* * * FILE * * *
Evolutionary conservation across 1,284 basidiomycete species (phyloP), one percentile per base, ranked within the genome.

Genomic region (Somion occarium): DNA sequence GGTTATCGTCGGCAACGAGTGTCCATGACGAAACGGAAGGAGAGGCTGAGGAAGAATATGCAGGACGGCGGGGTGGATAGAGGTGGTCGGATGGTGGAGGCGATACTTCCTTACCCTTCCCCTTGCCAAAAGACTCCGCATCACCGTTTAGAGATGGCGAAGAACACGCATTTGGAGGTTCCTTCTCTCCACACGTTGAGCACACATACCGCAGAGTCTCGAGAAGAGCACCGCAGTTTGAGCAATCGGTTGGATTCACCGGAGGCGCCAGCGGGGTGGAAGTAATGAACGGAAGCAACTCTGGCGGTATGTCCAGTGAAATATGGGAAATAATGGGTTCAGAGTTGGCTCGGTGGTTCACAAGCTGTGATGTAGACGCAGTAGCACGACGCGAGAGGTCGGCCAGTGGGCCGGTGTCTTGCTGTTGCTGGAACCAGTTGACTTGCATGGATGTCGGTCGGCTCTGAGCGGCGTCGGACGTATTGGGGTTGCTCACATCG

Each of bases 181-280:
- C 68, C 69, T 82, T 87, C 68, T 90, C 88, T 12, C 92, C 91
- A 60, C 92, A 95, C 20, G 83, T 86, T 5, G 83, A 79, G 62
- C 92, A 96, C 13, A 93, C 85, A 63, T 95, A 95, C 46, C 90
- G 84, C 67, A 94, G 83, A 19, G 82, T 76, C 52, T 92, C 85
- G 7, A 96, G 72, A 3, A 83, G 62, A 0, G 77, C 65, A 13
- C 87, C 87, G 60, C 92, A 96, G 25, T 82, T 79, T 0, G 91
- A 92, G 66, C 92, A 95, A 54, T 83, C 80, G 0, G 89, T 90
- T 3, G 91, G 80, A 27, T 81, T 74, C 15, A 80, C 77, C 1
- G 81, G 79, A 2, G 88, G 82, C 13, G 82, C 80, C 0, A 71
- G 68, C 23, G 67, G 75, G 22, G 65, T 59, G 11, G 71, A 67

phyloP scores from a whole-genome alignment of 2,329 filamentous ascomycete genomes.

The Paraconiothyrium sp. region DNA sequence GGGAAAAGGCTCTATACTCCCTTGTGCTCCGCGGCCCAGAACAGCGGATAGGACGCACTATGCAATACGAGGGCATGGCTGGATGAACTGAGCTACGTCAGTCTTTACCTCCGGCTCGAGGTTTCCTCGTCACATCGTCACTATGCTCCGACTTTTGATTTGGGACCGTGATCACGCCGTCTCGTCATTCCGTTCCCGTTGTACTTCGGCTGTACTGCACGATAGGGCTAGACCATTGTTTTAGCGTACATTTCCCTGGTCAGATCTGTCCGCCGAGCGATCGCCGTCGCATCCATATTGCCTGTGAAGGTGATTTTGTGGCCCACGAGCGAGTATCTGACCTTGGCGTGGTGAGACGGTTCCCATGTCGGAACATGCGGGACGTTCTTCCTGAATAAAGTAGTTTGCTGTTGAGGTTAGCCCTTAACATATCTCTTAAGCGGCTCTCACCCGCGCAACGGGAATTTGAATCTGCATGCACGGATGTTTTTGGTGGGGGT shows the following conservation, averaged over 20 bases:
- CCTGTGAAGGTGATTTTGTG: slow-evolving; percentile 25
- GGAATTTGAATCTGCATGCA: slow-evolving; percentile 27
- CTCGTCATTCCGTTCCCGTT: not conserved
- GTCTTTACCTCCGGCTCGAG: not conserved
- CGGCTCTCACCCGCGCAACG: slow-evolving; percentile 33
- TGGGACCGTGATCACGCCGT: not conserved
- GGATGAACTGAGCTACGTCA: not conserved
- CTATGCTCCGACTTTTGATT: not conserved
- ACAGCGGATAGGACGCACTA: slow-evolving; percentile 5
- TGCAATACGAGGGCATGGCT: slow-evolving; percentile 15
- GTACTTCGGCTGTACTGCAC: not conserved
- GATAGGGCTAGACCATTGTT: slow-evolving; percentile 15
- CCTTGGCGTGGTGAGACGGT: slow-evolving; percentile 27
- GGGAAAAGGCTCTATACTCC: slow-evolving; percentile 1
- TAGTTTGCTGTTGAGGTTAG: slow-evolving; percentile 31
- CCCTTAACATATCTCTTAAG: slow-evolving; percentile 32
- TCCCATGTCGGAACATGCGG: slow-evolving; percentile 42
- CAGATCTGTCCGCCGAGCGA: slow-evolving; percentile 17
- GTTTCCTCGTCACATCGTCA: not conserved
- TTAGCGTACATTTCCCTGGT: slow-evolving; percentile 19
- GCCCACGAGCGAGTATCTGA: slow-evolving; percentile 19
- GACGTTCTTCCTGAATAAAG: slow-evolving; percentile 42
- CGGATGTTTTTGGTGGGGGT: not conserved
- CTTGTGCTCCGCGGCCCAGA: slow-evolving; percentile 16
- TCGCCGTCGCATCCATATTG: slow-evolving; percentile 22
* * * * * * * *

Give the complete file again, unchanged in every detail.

Evolutionary conservation across 1,284 basidiomycete species (phyloP), one percentile per base, ranked within the genome.

Genomic region (Somion occarium): DNA sequence GGTTATCGTCGGCAACGAGTGTCCATGACGAAACGGAAGGAGAGGCTGAGGAAGAATATGCAGGACGGCGGGGTGGATAGAGGTGGTCGGATGGTGGAGGCGATACTTCCTTACCCTTCCCCTTGCCAAAAGACTCCGCATCACCGTTTAGAGATGGCGAAGAACACGCATTTGGAGGTTCCTTCTCTCCACACGTTGAGCACACATACCGCAGAGTCTCGAGAAGAGCACCGCAGTTTGAGCAATCGGTTGGATTCACCGGAGGCGCCAGCGGGGTGGAAGTAATGAACGGAAGCAACTCTGGCGGTATGTCCAGTGAAATATGGGAAATAATGGGTTCAGAGTTGGCTCGGTGGTTCACAAGCTGTGATGTAGACGCAGTAGCACGACGCGAGAGGTCGGCCAGTGGGCCGGTGTCTTGCTGTTGCTGGAACCAGTTGACTTGCATGGATGTCGGTCGGCTCTGAGCGGCGTCGGACGTATTGGGGTTGCTCACATCG

Each of bases 181-280:
- C 68, C 69, T 82, T 87, C 68, T 90, C 88, T 12, C 92, C 91
- A 60, C 92, A 95, C 20, G 83, T 86, T 5, G 83, A 79, G 62
- C 92, A 96, C 13, A 93, C 85, A 63, T 95, A 95, C 46, C 90
- G 84, C 67, A 94, G 83, A 19, G 82, T 76, C 52, T 92, C 85
- G 7, A 96, G 72, A 3, A 83, G 62, A 0, G 77, C 65, A 13
- C 87, C 87, G 60, C 92, A 96, G 25, T 82, T 79, T 0, G 91
- A 92, G 66, C 92, A 95, A 54, T 83, C 80, G 0, G 89, T 90
- T 3, G 91, G 80, A 27, T 81, T 74, C 15, A 80, C 77, C 1
- G 81, G 79, A 2, G 88, G 82, C 13, G 82, C 80, C 0, A 71
- G 68, C 23, G 67, G 75, G 22, G 65, T 59, G 11, G 71, A 67

phyloP scores from a whole-genome alignment of 2,329 filamentous ascomycete genomes.

The Paraconiothyrium sp. region DNA sequence GGGAAAAGGCTCTATACTCCCTTGTGCTCCGCGGCCCAGAACAGCGGATAGGACGCACTATGCAATACGAGGGCATGGCTGGATGAACTGAGCTACGTCAGTCTTTACCTCCGGCTCGAGGTTTCCTCGTCACATCGTCACTATGCTCCGACTTTTGATTTGGGACCGTGATCACGCCGTCTCGTCATTCCGTTCCCGTTGTACTTCGGCTGTACTGCACGATAGGGCTAGACCATTGTTTTAGCGTACATTTCCCTGGTCAGATCTGTCCGCCGAGCGATCGCCGTCGCATCCATATTGCCTGTGAAGGTGATTTTGTGGCCCACGAGCGAGTATCTGACCTTGGCGTGGTGAGACGGTTCCCATGTCGGAACATGCGGGACGTTCTTCCTGAATAAAGTAGTTTGCTGTTGAGGTTAGCCCTTAACATATCTCTTAAGCGGCTCTCACCCGCGCAACGGGAATTTGAATCTGCATGCACGGATGTTTTTGGTGGGGGT shows the following conservation, averaged over 20 bases:
- CCTGTGAAGGTGATTTTGTG: slow-evolving; percentile 25
- GGAATTTGAATCTGCATGCA: slow-evolving; percentile 27
- CTCGTCATTCCGTTCCCGTT: not conserved
- GTCTTTACCTCCGGCTCGAG: not conserved
- CGGCTCTCACCCGCGCAACG: slow-evolving; percentile 33
- TGGGACCGTGATCACGCCGT: not conserved
- GGATGAACTGAGCTACGTCA: not conserved
- CTATGCTCCGACTTTTGATT: not conserved
- ACAGCGGATAGGACGCACTA: slow-evolving; percentile 5
- TGCAATACGAGGGCATGGCT: slow-evolving; percentile 15
- GTACTTCGGCTGTACTGCAC: not conserved
- GATAGGGCTAGACCATTGTT: slow-evolving; percentile 15
- CCTTGGCGTGGTGAGACGGT: slow-evolving; percentile 27
- GGGAAAAGGCTCTATACTCC: slow-evolving; percentile 1
- TAGTTTGCTGTTGAGGTTAG: slow-evolving; percentile 31
- CCCTTAACATATCTCTTAAG: slow-evolving; percentile 32
- TCCCATGTCGGAACATGCGG: slow-evolving; percentile 42
- CAGATCTGTCCGCCGAGCGA: slow-evolving; percentile 17
- GTTTCCTCGTCACATCGTCA: not conserved
- TTAGCGTACATTTCCCTGGT: slow-evolving; percentile 19
- GCCCACGAGCGAGTATCTGA: slow-evolving; percentile 19
- GACGTTCTTCCTGAATAAAG: slow-evolving; percentile 42
- CGGATGTTTTTGGTGGGGGT: not conserved
- CTTGTGCTCCGCGGCCCAGA: slow-evolving; percentile 16
- TCGCCGTCGCATCCATATTG: slow-evolving; percentile 22